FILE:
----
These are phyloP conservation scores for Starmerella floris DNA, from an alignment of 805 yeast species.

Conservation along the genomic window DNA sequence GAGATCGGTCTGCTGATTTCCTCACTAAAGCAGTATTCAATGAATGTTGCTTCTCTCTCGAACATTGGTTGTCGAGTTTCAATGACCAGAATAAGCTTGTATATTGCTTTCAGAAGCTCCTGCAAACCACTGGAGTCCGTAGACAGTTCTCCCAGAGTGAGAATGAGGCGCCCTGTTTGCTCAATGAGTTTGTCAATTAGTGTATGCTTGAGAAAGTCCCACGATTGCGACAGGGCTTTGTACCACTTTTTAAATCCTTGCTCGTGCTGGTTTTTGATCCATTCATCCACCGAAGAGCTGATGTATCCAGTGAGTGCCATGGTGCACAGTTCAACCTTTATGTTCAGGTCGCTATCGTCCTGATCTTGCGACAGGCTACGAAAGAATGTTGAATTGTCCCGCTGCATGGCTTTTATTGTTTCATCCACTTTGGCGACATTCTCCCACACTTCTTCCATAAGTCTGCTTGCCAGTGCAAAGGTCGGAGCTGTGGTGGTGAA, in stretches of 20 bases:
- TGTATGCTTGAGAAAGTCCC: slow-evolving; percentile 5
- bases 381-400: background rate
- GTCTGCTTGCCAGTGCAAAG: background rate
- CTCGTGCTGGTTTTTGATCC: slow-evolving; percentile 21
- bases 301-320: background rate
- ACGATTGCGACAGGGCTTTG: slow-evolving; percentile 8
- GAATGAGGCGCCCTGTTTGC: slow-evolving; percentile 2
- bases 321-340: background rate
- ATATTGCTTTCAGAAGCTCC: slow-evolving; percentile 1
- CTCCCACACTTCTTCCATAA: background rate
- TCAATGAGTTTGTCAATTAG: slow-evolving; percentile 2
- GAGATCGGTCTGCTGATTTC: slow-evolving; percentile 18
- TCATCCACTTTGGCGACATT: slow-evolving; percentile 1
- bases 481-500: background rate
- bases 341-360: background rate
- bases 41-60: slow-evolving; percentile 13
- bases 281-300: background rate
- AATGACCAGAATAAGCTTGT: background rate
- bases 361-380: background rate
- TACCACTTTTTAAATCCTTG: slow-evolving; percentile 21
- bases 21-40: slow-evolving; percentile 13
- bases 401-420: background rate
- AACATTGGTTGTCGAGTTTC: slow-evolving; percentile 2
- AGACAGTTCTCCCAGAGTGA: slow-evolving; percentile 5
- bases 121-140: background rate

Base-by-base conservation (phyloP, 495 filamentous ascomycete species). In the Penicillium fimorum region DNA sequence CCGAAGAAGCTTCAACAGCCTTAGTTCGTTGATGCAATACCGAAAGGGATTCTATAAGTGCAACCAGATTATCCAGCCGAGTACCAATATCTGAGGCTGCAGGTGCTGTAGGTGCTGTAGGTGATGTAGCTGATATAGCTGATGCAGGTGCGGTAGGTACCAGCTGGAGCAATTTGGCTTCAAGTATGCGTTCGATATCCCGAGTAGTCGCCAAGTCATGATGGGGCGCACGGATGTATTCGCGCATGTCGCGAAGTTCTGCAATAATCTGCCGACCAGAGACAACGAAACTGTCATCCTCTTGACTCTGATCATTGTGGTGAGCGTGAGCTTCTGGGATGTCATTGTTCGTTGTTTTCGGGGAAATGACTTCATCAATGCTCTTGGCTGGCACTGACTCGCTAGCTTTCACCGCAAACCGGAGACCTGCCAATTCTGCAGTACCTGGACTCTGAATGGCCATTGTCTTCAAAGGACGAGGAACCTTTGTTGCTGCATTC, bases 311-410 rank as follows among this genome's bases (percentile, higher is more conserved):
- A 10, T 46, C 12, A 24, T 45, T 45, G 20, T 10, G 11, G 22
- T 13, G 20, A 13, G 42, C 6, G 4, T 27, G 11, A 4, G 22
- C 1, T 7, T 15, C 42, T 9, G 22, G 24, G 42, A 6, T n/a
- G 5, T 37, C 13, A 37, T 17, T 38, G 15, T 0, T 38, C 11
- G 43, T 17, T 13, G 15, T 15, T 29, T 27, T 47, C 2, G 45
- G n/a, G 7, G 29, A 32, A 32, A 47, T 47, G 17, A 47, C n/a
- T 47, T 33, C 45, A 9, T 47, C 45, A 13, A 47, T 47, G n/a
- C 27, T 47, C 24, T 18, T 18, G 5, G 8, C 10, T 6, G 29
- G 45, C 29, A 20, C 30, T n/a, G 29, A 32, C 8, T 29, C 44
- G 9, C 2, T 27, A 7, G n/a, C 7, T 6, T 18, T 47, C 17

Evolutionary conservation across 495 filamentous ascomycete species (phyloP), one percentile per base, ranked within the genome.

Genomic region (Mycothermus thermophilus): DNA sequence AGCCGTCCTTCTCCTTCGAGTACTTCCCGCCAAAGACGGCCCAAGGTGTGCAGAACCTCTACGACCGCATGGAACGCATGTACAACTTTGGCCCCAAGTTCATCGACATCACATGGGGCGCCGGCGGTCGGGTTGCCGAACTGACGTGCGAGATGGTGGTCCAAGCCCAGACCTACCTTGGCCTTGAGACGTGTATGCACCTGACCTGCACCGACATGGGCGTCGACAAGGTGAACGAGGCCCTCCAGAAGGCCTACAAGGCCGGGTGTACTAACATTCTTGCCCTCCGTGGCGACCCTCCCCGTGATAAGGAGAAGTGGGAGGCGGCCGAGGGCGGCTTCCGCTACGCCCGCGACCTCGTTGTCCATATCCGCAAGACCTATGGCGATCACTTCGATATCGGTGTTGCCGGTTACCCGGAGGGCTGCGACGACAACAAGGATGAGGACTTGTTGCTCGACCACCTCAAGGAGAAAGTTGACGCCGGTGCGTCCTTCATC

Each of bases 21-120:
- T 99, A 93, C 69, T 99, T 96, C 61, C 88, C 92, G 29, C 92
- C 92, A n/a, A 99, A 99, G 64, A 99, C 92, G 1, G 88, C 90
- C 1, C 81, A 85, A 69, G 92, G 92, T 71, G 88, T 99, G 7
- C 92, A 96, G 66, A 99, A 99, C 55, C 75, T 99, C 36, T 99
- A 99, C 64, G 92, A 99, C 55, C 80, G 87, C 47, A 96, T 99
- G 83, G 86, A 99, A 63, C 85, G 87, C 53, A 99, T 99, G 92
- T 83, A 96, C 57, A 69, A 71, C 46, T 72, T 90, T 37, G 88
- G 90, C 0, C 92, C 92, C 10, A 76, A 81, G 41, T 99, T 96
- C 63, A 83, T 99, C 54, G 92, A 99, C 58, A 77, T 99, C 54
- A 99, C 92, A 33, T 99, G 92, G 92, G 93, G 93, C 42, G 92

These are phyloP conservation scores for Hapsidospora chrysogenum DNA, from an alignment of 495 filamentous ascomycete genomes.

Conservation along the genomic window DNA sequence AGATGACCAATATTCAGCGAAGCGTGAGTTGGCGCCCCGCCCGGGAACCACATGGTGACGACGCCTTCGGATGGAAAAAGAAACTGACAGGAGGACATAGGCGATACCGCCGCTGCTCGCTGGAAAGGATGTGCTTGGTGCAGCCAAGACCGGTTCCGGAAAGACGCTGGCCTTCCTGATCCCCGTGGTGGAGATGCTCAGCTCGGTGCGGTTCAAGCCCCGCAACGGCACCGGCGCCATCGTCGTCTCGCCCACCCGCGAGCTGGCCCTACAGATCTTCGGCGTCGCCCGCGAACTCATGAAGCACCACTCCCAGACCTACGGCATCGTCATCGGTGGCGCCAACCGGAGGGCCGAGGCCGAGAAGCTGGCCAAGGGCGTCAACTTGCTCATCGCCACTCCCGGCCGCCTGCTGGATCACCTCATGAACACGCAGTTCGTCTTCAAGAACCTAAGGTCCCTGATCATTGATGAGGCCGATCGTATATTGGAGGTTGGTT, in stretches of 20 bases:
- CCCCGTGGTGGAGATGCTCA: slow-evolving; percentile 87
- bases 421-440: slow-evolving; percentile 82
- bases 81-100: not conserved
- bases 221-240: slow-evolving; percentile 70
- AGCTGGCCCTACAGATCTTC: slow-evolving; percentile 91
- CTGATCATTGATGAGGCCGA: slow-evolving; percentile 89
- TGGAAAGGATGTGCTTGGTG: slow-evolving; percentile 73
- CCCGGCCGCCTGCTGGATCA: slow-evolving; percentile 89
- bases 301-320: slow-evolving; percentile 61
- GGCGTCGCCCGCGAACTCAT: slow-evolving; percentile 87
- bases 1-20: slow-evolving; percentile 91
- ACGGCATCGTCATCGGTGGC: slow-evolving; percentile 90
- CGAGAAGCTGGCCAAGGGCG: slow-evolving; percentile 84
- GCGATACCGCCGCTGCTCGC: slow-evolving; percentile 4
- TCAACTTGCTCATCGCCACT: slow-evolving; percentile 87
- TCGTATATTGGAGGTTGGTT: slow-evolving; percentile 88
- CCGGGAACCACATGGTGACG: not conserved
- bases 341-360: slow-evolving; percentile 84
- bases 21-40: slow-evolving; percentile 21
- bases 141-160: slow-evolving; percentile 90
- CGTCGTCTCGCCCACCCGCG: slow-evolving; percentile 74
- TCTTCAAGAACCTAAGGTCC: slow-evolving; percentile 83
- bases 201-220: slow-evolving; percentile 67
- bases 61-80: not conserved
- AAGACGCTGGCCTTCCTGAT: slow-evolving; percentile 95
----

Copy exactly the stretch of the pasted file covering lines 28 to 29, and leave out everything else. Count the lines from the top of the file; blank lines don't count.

Base-by-base conservation (phyloP, 495 filamentous ascomycete species). In the Penicillium fimorum region DNA sequence CCGAAGAAGCTTCAACAGCCTTAGTTCGTTGATGCAATACCGAAAGGGATTCTATAAGTGCAACCAGATTATCCAGCCGAGTACCAATATCTGAGGCTGCAGGTGCTGTAGGTGCTGTAGGTGATGTAGCTGATATAGCTGATGCAGGTGCGGTAGGTACCAGCTGGAGCAATTTGGCTTCAAGTATGCGTTCGATATCCCGAGTAGTCGCCAAGTCATGATGGGGCGCACGGATGTATTCGCGCATGTCGCGAAGTTCTGCAATAATCTGCCGACCAGAGACAACGAAACTGTCATCCTCTTGACTCTGATCATTGTGGTGAGCGTGAGCTTCTGGGATGTCATTGTTCGTTGTTTTCGGGGAAATGACTTCATCAATGCTCTTGGCTGGCACTGACTCGCTAGCTTTCACCGCAAACCGGAGACCTGCCAATTCTGCAGTACCTGGACTCTGAATGGCCATTGTCTTCAAAGGACGAGGAACCTTTGTTGCTGCATTC, bases 311-410 rank as follows among this genome's bases (percentile, higher is more conserved):
- A 10, T 46, C 12, A 24, T 45, T 45, G 20, T 10, G 11, G 22